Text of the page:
# The “Z-Score” and the fate of A/L students

10 December 2020 01:44 am - 0     - {{hitsCtrl.values.hits}}  Currently the University Grant Commission (UGC) uses the “Z-Score” as the basis for selecting students to universities. At G. C. E. (A/L) Examination, students sit for three subjects. Marks for each subject is given on a scale of 0-100. Thereafter, the Z-Score is calculated as follows.

Final Z-Score of the student=(Z1+Z2+Z3)/3
E.g.: Suppose if a student has obtained 60, 65 and 70 for three subjects. The mean mark of those subjects are 45, 40 and 50 respectively. Standard deviations are 15, 16 and 20 respectively.

The student’s Z-Score=[(60-45)/15+(65-40)/16+(70-50)/20] =[1+1.32+1]/3=3.5625/3=1.1875. History of the “Z-Score”
Before introducing the Z-Score, the aggregate mark (sum of the marks of three subjects) were used in selecting the students. When the Z-Score was introduced the students sat for four subjects at A/L. In physical or biological science streams. students sat for the same subject combination. Therefore, the use of the aggregate mark in selecting students had not been a problem. However, in Commerce and Arts streams, students sat for different subject combinations. Therefore, the use of aggregate was questionable. For example, students tend to select relatively easy subjects with the intention of simply getting a higher aggregate score. (Number of students who select Geography was decreasing since it was considered to be a relatively difficult subject both in Commerce and Arts streams). Z-Score method was proposed as a solution to this problem. When a subject is relatively easy that its mean becomes higher. In the Z-Score, the distance from the mean is considered in the numerator of the equation. Besides, the variability of the marks of the subject is also taken into account. Different subjects may have different means and different standard deviations. In translating the marks into Z-Score, the mean was changed to zero and the standard deviation was changed to 1.

Problems with the Z-score
Mean and standard deviations are not suitable measures of the centre and variability for asymmetric distributions. Marks of Mathematics subjects are not usually symmetric. The Z-Score is not suitable for subjects with a smaller number of candidates since one extreme value may seriously change the Z-Score. Subjects having low standard deviation contribute more to the final Z-Score than the subjects having higher standard deviations. For example, the standard deviation of Chemistry and Physics is around 15. However, it is around 20 for Combined Mathematics. Assume that mean mark for all these three subjects is 50 and student have scored 60 for each subject. The contribution to Z-Score from chemistry or physics is 10/15=0.67, and contribution from combined mathematics is 10/20=0.50.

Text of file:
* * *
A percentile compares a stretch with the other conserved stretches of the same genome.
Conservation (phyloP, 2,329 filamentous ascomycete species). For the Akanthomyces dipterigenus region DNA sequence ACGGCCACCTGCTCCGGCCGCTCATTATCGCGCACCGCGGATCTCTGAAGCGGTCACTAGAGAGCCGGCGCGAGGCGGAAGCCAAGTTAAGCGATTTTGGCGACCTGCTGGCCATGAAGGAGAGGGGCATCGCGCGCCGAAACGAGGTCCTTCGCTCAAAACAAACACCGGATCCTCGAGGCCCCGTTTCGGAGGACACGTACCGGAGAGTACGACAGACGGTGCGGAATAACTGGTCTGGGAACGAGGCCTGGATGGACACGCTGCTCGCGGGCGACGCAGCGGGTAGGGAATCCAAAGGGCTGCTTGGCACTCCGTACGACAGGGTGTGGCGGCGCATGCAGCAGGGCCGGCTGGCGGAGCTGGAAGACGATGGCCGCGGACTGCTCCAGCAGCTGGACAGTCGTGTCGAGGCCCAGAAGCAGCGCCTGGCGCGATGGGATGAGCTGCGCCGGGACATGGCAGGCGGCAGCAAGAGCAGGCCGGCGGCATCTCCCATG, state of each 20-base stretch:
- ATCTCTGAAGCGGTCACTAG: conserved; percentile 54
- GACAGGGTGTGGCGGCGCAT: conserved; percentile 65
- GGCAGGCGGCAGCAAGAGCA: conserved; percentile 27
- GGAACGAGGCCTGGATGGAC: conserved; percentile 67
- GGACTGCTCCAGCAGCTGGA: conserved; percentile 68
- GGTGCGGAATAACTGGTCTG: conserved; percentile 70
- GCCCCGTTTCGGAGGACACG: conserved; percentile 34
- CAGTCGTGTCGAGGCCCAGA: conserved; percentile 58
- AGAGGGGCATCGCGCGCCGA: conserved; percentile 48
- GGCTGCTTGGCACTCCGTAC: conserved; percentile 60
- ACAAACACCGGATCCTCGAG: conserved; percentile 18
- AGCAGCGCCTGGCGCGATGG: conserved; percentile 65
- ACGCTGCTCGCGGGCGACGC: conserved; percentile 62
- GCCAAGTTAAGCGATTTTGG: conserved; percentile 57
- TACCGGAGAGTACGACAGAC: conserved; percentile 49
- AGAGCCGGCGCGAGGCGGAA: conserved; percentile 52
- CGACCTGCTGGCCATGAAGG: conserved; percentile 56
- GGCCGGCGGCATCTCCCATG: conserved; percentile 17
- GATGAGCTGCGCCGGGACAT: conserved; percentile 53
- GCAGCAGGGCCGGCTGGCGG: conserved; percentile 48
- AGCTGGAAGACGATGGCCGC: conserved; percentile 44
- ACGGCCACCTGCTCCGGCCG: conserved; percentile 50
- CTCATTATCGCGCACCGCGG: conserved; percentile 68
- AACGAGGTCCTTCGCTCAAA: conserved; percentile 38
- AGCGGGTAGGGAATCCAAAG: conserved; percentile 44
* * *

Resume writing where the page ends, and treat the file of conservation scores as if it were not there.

Selection of students based on two parallel examinations
Usually, the National Institute of Education (NIE) changes syllabi of subjects once in every five years. With the syllabus changes, students at their first attempt sit for new syllabus and others sit for old syllabus for their examinations. As such, a single Z-Score cannot be used for a subject since they are sitting for two different papers. If we calculate Z-Scores for two groups separately they are not comparable since student groups are different. (Based on the results of the first attempt, some get the admission to universities and they do not sit for the second attempt. Others who got very low results might not sit for the exam again. Therefore, it is not reasonable to compare the Z-Scores calculated for the two different groups.) Therefore, the solution suggested here is to consider the average proportion of students selected in each attempt during the last five years. It seems reasonable but not a perfect solution since the proportions are varying from year to year.

Alternative solutions
Though syllabus revisions are taken place once in every five years, usually not more than 10-20 per cent of the contents of the syllabi are changed for each subject. Therefore, the best thing is to prepare a single paper for each subject having alternative questions for the part of the syllabus changed. Then it is possible to calculate the single Z-Score.

Alternatives for Z-Score
The average of percentiles of the students for each subject can be considered as an alternative to the Z-Score. Percentile means the percentage of students below or equal to the mark obtained by the student. This provides solutions to two problems namely the inappropriateness of mean and standard deviation and influence of extreme values. However, the disadvantage of this method is that the mark difference is not taken into account, only the relative position is considered.

The other possibility is that use the aggregate for students who are following the same subject combination. For example, this can be implemented easily for Engineering, Medicine, Biological Science, Physical Science, Engineering Technology and Biotechnology streams. This is useful for students who are very keen on a particular subject. For example, one may be very good at Combined Mathematics but may be somewhat weak in Chemistry. In such a case, he gets the opportunity to get into the university and become a Mathematician. Under Z-Score he may not get that opportunity.

The writer is a Senior Lecturer Department of
Statistics at the University of Sri Jayewardenepura

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